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Future of Work

American Sociological Review: Translating Expertise Across Work Contexts

Michel Anteby



American Sociological Review recently published an article authored by Michel Anteby, Dean’s Research Scholar and Professor, Management & Organizations and Audrey Holm, Lecturer, Management & Organizations. Michel and Audrey highlighted an unusual field- puppetry- to examine how the move of puppeteers from the live stage to televised performances necessitated differing expertise within the industry.

Expertise is a key currency in today’s knowledge economy. Yet as experts increasingly move across work contexts, how expertise translates across contexts is less well understood. Here, we examine how a shift in context—which reorders the relative attention experts pay to distinct types of audiences—redefines what it means to be an expert.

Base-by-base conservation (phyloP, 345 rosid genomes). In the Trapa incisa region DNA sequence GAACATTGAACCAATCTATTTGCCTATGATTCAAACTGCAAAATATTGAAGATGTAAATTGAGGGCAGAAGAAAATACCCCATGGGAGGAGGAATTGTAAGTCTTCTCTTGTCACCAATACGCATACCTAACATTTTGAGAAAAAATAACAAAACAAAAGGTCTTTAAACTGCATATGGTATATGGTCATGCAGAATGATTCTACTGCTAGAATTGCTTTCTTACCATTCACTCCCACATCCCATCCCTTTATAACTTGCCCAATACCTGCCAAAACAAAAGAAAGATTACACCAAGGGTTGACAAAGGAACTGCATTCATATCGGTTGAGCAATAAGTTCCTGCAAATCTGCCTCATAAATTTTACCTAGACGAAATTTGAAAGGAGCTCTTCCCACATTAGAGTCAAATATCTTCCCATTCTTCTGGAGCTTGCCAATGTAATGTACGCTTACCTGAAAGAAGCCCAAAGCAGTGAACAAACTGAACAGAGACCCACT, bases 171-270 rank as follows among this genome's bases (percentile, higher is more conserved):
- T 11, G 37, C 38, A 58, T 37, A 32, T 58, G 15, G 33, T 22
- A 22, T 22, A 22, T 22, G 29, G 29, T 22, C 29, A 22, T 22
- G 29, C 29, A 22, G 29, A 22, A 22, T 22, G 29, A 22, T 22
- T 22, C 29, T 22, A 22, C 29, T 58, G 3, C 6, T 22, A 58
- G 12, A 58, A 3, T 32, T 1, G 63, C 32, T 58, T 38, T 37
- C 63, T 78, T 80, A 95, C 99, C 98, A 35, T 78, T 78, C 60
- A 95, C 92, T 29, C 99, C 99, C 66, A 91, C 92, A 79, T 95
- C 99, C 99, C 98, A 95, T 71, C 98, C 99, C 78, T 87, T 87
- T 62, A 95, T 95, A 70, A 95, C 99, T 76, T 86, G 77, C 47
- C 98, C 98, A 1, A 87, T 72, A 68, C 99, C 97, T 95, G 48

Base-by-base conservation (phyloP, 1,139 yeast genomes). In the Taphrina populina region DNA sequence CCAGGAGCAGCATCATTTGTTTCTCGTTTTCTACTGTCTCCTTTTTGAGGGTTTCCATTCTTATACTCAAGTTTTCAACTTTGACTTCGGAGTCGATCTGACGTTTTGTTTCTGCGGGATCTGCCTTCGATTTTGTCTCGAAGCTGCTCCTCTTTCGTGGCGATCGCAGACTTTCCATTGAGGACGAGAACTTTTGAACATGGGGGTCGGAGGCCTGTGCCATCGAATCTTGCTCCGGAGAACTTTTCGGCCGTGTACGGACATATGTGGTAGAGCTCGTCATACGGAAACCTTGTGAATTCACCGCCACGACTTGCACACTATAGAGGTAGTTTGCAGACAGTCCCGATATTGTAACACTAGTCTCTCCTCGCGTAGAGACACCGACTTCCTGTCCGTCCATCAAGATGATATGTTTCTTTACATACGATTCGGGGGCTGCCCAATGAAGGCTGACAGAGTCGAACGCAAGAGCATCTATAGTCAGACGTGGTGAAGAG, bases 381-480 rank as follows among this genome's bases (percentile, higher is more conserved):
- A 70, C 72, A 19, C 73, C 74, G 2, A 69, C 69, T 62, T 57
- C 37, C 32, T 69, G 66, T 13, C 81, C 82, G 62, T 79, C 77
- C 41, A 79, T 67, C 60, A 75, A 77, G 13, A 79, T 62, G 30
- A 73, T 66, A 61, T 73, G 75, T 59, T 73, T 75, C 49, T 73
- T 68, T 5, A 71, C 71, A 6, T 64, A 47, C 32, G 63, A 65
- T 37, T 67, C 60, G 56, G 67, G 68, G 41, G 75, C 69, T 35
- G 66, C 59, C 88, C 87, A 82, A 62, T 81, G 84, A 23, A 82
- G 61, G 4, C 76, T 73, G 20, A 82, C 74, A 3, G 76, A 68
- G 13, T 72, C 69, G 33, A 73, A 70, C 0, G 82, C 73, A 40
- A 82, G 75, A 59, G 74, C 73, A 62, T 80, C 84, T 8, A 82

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Michel Anteby is a Professor of Management & Organizations at Boston University’s Questrom School of Business and (by courtesy) Sociology at Boston University’s College of Arts and Sciences. He also co-leads Boston University’s Precarity Lab. His research looks at how individuals relate to their work, their occupations, and the organizations they belong to. He examines more specifically the practices people engage in at work that help them sustain their chosen cultures or identities. In doing so, his research contributes to a better understanding of how these cultures and identities come to be and manifest themselves. Empirical foci for these inquiries have included airport security officers, clinical anatomists, factory craftsmen, ghostwriters, puppeteers, and subway drivers.

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